by Ray Zone

3-D attraction films are opening big the summer of 2003. Shrek 4-D, a digitally projected
stereoscopic show, elaborating the narrative of the feature-length movie, is playing to audiences
in kinetic seats at the Universal Studios theme park in Hollywood. R.L. Stine’s Haunted Lighthouse
is a 3-D filmed attraction (replacing Pirates in 4-D) at Sea World in San Diego and Animalvision 3-
D, a segment from nWave’s 15/70 version of SOS Planet, is being projected digitally at the
Aquarium of the Pacific in Long Beach, California.

Other stereoscopic delights are being served up with James Cameron’s Ghosts of the Abyss
finishing it’s run at large format (LF) theatres and Robert Rodriguez’s Spy Kids 3 in 3-D, with
anaglyphic sequences, opening on 3500 screens on July 25. It feels like cinema itself is being
reinvented all over again.

Underlying the attraction for all of these stereoscopic shows is an elementary and great principal,
that of motion through space, the fundamental dynamic of the movies. Film, with intermittent
motion, moves through the camera. Objects in front of the lens move towards or away from the
camera. The camera itself moves through space, which makes the third dimension of the visual
field apparent, even in 2-D films. And, perhaps most importantly, the human gaze moves
through visual space. In a stereoscopic film, the two eyes move through a surreal replication of
real visual space which is itself generally in motion.

The primal appeal of motion in space, delivered by film projection, launched cinema. On
December 28, 1895 the presence of the Lumiere cinematographe converted the Grand Cafe in
Paris into a special venue for motion pictures. The 50-second film L’Arrivee du Train astonished
audiences with its moving image of a locomotive heading straight toward them. It’s not surprising
that the Lumiere brothers reshot their train film for anaglyphic 3-D projection in 1935.

The ultra realism of the ride film, playing at special venues, is as old as cinema itself. At the Paris
Exposition of 1900 audiences stood on top of a raised circular platform to view Raoul Grimoin-
Sanson’s Cineorama, a 360 degree movie projected on a circular screen 330 feet in
circumference, 30 feet high. The hand-tinted 70mm films had been shot from a hot-air balloon as
it was borne aloft. At the same Exposition the Lumiere brothers exhibited a film attraction,
Mareorama, simulating the view from the bridge of a ship sailing the ocean.

Around 1901 the “Phantom Ride” films had become enormously popular. “These were panoramic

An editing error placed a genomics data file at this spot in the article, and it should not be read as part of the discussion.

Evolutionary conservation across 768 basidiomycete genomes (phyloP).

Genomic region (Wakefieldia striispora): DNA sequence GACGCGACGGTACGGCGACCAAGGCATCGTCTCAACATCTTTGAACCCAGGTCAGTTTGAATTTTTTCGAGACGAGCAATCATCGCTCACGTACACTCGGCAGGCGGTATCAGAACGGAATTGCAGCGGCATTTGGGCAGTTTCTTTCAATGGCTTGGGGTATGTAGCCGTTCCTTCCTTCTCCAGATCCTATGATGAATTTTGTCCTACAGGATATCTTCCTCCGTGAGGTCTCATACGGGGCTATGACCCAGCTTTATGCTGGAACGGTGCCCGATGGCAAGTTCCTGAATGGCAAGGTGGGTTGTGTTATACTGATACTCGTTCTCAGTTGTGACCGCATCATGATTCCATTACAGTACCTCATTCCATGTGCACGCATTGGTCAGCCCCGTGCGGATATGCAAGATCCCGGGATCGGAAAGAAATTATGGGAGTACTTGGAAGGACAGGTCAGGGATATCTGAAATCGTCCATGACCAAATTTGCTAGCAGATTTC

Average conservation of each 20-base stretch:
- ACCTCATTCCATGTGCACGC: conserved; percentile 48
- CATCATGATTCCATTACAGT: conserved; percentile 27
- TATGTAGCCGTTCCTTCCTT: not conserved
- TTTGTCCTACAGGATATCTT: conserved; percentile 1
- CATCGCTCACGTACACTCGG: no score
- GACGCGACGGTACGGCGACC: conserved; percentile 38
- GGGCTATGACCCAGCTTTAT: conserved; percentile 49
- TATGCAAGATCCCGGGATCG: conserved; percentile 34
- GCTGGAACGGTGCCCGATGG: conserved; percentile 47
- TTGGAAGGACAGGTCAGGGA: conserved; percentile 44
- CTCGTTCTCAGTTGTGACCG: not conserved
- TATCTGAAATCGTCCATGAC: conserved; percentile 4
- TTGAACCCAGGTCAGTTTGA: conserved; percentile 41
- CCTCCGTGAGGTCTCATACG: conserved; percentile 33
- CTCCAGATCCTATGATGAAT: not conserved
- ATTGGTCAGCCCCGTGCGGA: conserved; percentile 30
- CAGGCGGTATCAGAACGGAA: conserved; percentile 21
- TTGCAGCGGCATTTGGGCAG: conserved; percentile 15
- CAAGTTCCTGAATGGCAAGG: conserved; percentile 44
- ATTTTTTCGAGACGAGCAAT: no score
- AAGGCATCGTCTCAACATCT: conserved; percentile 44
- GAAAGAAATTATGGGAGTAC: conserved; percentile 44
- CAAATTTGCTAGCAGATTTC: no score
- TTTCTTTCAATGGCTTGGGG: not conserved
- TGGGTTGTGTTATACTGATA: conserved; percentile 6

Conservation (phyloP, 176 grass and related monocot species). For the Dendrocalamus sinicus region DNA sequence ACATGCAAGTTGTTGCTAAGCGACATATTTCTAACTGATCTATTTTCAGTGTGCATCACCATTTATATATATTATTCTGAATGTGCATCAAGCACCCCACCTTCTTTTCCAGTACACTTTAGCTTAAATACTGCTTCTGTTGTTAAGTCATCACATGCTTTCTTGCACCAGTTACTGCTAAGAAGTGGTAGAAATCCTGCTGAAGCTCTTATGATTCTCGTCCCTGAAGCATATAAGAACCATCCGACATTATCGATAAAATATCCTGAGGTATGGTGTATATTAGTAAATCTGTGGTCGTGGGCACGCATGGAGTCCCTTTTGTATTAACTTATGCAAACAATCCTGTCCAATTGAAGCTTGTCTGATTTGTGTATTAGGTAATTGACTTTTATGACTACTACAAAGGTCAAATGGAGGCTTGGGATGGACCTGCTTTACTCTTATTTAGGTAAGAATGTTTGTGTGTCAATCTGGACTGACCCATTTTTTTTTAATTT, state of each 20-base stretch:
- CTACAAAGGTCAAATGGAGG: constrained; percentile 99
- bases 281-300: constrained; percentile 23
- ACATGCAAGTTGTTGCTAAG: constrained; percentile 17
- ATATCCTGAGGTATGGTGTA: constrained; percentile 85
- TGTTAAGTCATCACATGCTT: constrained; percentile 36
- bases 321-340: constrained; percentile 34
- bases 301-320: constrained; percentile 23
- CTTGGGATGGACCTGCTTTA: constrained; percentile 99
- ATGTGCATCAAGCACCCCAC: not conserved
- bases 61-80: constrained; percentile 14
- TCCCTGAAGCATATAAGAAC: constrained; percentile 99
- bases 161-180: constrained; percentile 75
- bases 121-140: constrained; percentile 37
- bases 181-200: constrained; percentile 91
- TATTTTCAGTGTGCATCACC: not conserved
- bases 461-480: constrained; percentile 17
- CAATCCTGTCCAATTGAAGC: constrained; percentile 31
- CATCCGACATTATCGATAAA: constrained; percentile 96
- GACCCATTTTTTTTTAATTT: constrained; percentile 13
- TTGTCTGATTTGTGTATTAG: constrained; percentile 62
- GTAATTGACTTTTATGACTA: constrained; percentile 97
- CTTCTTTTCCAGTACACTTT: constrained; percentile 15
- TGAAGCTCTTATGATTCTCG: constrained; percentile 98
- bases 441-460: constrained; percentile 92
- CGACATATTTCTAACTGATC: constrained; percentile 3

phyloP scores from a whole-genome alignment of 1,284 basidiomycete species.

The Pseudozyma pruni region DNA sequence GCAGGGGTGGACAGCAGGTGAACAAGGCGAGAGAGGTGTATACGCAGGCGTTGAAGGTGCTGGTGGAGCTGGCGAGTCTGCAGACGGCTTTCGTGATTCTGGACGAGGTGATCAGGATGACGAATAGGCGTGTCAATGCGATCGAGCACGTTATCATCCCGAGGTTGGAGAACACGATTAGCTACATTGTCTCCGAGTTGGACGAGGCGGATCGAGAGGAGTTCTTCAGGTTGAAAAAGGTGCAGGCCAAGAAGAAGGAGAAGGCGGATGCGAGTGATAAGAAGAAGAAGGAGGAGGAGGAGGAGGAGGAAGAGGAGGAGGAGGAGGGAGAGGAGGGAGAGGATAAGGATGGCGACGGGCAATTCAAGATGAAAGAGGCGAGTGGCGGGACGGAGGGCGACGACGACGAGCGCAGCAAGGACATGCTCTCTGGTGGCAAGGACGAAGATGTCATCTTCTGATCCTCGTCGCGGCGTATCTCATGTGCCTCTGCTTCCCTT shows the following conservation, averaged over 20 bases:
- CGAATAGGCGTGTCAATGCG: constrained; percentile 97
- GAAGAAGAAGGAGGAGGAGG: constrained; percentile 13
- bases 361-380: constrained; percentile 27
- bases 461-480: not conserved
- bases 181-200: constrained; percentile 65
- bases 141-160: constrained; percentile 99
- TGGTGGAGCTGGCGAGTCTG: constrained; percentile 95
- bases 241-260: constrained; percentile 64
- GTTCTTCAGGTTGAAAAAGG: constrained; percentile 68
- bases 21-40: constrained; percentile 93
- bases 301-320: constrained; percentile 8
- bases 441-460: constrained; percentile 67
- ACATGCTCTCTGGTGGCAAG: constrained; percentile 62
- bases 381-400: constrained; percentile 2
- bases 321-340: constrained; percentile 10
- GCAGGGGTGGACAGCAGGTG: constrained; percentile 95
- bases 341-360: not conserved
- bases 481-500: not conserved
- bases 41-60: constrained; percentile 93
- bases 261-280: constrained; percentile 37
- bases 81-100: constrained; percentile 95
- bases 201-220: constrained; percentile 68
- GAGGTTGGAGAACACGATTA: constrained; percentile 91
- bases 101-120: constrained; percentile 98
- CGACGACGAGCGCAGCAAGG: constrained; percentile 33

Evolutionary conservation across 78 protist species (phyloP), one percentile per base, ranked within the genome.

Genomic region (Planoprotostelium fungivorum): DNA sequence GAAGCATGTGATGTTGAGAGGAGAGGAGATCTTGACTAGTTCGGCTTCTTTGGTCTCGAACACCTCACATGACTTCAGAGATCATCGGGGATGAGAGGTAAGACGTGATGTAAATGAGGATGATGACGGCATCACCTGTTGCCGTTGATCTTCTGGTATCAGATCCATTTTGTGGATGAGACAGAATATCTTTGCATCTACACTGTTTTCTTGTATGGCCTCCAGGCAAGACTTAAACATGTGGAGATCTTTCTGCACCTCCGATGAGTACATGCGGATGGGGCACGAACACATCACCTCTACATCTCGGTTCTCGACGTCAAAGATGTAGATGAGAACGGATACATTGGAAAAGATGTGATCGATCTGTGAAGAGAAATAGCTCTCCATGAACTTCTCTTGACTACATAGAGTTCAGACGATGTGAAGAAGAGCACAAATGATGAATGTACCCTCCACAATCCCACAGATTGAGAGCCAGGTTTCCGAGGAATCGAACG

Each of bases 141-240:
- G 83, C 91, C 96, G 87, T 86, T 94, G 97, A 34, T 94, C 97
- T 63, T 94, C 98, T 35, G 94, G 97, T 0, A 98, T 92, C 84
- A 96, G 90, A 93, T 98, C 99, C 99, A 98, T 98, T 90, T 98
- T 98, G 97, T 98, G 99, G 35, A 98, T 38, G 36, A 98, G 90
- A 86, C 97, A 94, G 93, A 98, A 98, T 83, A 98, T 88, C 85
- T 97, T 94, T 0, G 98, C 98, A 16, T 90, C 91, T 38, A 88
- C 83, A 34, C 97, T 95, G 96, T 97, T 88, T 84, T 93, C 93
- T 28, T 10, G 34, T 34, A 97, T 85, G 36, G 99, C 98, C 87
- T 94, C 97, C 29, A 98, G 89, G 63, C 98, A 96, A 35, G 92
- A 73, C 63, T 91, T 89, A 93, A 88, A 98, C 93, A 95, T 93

pictures taken from the front of a railway engine traveling at speed,” wrote British film pioneer
Cecil Hepworth. “I think it was the American Biograph Company, during their long run at the
Palace Theatre, London, who started this fashion of phantom rides, but it was rather strange that
the public should have liked it for so long. Before the craze finished, however, it was given a new
lease of life by the introduction of an ingenious scheme called Hale’s Tours.”

It’s likely that Kansas City fire chief George Halewas inspired by the Paris Exposition of 1900 and the phantom ride films to create Hale’s Tours, a popular attraction of 1904 at the St. Louis Exposition in which audiences boarded a rail car to view movies that had been shot from the rear of a train. Underneath the car, lugs on a belt with rollers created the clickety-clack sound of a train in motion as the audience watched the rear projected movies. Mechanically produced rushes of air were blown in at the audience as the car was swayed side to side during the program. Hale’s Tours was a big success and by 1907 had opened up at as many as 500 locations.

Adolph Zukor had opened Hale’s Tours in New York, Pittsburgh and Coney Island. “When first
viewing Cinerama many decades later, I mystified my companions by laughing,” wrote Zukor in his
autobiography. “It was necessary to explain that I was back in Hale’s Tours.” Fred Waller’s 3-
projector Cinerama process debuted on September 30, 1952 with This Is Cinerama, a travelogue
of the world that set box office records for the year. The aerial footage shot from the nose of a B-
52 in This Is Cinerama is stunning. But it is very likely the roller coaster sequence which is bestremembered.

Filmed from the front of the “Atom Smasher” roller coaster at Rockaway’s Playland, the panoramic plunging motion captured over a 140 degree angle of view had audiences responding viscerally to the wide images by leaning in their seats. This kind of response reflects the interactive nature of viewing motion in space on the Cinerama screen, the 15/70 IMAX screen and any stereoscopic film. When an audience member moves to avoid objects hurling off the screen in stereoscopic space, the interactive nature of 3-D is plainly shown. The promotional copy for 3-D films in the 1950s hinted at their interactive nature. “A Lion in Your Lap, A Lover in Your Arms,” read the posters for Arch Oboler’s 3-D film Bwana Devil, shot in the dual camera Natural Vision process and which launched the stereo movie boom on November 26, 1952.

The 3-D image is also interactive by its very nature. Because the stereoscopic picture is actually
formed in the brain as the “cyclopean” image synthesized from separate left and right-eye
information, the mind itself creates 3-D. The same thing is true for persistence of vision, the